In a remarkable interview, a Yale professor of psychiatry says President Trump should be “contained” against his will for an “emergency” evaluation of his mental state.
According to Vox.com reporter Eliza Barclay, Professor Bandy Lee is “leading the call” by a group of psychiatrists for just that assessment. Lee has “devoted her 20-year career to studying, predicting, and preventing violence,” Barclay writes.
The professor allegedly briefed a dozen members of Congress on the president’s mental state, and along with professors from Harvard and Columbia released a statement noting Mr. Trump is “further unraveling.”
The special counsel’s indictments started a crisis — a mental health crisis in a president who is not able to cope well with ordinary stresses such as basic criticism or unflattering news.
His trip to Asia brought a lot of ceremonial deference and customs of flattery that kept him doing better for a while. But that indicated a greater danger to us — that someone [was] that susceptible to fawning pointed to instability that would make him more volatile when he returned. And that’s exactly what happened.
When he returned and faced the progress of the special counsel’s investigation, he became more paranoid, returning to conspiracy theories that he had let go of for a while. He seemed to further lose his grip on reality by denying his own voice on the Access Hollywood tapes.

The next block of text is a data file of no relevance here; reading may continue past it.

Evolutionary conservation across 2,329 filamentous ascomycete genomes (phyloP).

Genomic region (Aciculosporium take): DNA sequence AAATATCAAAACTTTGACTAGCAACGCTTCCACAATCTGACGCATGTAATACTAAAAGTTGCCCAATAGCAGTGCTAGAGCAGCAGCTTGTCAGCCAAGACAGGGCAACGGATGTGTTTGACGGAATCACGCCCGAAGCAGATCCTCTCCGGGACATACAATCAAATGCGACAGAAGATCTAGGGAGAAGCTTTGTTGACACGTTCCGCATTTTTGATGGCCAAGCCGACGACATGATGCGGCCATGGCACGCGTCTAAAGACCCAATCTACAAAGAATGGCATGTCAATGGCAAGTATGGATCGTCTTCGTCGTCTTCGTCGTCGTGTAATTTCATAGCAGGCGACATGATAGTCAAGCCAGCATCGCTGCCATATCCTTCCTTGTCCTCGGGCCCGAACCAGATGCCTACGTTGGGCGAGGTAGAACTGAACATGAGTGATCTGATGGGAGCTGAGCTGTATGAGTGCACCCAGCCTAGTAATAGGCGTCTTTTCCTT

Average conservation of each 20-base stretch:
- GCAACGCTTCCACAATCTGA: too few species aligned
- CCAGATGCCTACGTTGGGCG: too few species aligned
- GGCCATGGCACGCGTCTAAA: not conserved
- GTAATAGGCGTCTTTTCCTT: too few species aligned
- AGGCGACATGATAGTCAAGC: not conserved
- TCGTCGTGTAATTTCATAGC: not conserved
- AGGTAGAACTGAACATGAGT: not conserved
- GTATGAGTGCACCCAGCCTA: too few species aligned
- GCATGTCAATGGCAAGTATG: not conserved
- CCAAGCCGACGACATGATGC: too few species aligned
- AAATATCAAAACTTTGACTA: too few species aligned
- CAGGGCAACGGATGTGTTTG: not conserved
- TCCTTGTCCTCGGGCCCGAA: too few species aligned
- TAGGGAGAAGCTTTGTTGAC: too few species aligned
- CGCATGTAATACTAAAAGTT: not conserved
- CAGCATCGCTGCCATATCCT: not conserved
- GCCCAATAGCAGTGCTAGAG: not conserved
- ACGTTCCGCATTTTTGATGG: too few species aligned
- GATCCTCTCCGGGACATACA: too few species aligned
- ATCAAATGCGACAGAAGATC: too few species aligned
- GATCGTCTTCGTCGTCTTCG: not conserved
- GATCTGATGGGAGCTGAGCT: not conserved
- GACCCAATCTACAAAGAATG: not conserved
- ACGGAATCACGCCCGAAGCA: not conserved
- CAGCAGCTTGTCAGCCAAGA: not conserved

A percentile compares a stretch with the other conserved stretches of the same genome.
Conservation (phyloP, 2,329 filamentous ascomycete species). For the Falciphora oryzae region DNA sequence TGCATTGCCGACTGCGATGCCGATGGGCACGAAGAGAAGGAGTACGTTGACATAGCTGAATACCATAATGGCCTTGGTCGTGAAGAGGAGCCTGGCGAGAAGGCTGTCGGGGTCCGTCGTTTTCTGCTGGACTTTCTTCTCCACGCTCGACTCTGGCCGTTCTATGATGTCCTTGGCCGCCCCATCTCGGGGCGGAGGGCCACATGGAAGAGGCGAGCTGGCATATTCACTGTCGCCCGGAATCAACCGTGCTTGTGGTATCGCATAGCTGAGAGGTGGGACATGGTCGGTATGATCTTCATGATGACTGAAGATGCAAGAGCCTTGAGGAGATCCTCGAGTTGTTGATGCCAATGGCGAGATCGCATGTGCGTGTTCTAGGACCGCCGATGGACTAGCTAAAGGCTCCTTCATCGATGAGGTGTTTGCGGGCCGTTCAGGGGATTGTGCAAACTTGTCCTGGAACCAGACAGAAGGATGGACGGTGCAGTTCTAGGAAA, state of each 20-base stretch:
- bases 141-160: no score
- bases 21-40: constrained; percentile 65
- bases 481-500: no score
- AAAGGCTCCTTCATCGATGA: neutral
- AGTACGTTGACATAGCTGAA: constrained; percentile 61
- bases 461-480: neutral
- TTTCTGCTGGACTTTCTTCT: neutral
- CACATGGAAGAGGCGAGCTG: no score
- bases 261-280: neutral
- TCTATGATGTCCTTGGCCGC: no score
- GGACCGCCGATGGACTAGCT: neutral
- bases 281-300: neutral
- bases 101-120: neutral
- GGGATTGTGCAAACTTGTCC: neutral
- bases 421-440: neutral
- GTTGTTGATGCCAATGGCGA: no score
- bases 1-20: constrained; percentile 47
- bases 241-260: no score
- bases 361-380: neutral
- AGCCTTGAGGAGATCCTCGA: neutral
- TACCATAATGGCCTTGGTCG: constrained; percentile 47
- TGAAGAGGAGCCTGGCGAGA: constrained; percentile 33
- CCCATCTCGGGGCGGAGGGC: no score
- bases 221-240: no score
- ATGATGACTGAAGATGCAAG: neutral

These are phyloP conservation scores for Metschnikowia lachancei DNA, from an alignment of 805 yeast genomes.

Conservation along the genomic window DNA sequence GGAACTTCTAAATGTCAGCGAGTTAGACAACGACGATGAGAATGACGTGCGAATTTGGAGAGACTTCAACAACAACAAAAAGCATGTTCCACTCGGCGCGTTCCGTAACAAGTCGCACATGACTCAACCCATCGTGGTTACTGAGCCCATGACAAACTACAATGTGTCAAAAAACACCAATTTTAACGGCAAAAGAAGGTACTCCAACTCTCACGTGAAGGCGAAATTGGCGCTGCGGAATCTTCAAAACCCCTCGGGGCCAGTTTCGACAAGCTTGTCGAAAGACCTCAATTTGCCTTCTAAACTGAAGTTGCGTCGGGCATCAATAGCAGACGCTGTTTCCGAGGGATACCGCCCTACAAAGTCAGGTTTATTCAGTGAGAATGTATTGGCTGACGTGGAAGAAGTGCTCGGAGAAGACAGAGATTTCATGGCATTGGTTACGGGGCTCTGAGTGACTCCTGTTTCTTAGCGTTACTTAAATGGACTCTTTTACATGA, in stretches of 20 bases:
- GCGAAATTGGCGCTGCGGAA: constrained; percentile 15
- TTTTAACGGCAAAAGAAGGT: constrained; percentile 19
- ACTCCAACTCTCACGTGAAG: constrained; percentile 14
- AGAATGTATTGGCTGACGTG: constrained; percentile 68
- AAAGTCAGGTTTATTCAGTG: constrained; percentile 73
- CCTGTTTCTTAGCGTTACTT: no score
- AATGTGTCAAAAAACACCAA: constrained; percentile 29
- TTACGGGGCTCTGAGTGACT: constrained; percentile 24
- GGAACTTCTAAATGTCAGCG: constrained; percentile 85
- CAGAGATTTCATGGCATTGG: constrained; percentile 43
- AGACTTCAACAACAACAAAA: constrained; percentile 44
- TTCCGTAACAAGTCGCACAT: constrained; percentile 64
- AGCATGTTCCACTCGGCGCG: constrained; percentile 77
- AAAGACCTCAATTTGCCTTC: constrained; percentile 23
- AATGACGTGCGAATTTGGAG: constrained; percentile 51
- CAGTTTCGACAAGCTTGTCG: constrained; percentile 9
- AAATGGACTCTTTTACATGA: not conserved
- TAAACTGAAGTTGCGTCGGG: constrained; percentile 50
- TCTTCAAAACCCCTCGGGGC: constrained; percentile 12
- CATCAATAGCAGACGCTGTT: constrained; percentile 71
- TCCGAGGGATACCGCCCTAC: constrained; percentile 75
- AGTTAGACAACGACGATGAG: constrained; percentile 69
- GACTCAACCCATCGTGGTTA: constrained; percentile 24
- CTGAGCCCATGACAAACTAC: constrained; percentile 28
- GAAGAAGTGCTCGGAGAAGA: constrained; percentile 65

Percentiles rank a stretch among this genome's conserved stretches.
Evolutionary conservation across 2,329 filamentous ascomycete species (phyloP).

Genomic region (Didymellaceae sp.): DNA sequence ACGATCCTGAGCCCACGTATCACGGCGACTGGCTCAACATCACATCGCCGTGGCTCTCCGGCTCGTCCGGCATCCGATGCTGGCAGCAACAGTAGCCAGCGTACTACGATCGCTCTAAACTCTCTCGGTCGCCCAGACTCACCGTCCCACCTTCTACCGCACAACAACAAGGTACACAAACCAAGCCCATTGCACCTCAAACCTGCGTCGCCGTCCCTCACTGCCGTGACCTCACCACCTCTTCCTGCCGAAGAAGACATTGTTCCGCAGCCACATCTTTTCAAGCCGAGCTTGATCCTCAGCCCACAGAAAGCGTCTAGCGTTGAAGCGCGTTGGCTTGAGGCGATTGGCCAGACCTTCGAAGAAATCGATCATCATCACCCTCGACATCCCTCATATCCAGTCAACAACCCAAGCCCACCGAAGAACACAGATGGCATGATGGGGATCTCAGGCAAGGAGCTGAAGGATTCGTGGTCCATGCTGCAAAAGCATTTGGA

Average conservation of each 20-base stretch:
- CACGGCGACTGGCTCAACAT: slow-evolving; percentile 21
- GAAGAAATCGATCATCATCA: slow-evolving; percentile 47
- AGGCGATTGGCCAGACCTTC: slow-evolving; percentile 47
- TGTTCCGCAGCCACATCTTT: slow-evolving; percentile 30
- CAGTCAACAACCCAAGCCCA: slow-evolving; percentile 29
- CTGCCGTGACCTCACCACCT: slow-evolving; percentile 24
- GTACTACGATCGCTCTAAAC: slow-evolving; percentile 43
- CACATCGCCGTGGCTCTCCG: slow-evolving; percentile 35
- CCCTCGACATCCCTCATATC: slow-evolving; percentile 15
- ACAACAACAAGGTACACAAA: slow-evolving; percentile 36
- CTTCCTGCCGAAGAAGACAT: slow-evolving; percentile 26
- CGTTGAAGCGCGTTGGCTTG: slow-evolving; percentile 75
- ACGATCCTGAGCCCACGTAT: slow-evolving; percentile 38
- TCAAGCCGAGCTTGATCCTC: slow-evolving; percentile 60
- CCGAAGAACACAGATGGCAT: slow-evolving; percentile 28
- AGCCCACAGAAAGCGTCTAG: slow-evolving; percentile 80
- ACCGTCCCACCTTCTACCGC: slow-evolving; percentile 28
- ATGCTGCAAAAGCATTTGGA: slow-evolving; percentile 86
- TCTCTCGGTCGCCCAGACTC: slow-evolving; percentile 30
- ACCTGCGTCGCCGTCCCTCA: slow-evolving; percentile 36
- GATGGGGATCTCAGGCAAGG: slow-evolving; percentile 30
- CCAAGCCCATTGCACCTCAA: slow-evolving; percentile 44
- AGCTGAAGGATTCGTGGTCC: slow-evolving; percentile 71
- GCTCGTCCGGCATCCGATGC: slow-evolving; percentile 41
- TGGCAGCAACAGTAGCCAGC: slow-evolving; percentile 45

Also, the sheer frequency of his tweets seemed to reflect the frantic state of mind he was entering, and his retweeting some violent anti-Muslim videos showed a concerning attraction to violence. And then there were the belligerent nuclear threats this week.
Lee contends she is not breaking the so-called “Goldwater Rule” — the American Psychiatric Association’s decree that “members never publicly discuss the mental health of a public figure”:
“[W]e are not diagnosing him […] We are mainly concerned that an emergency evaluation be done,” she says.
In response to Barclay’s question about why she should be taken seriously, Lee says
We are assessing dangerousness, not making a diagnosis. The two are quite separate: Assessing dangerousness is making a judgment about the situation, not the person. The same person may not be dangerous in a different situation, for example. And it is his threat to public health, not his personal affairs, that is our concern.
A diagnosis, on the other hand, is a personal affair that does not change with situation, and you require all relevant information — including, I believe, a personal interview. Most people who are dangerous do not have a diagnosable mental illness, and most people with mental illness are more likely to be victims than perpetrators.
Also, once you declare danger, you are calling first for containment and removal of weapons from the person and, second, for a full evaluation — which may then yield diagnoses. Until that happens, physicians and mental health professionals are expected to err on the side of safety and can be held legally liable if they fail to act. So we’re merely calling for an urgent evaluation so that we may have definitive answers.
Lee asserts that those in her field “not only the legal authority, but often the legal obligation, to contain someone even against their will when it’s an emergency” if he will not voluntarily submit.
Lawyer groups have volunteered to file the necessary papers to get the (White House) security staff to cooperate, she says, but notes “we have declined, since this will really look like a coup, and while we are trying to prevent violence, we don’t wish to incite it through, say, an insurrection.”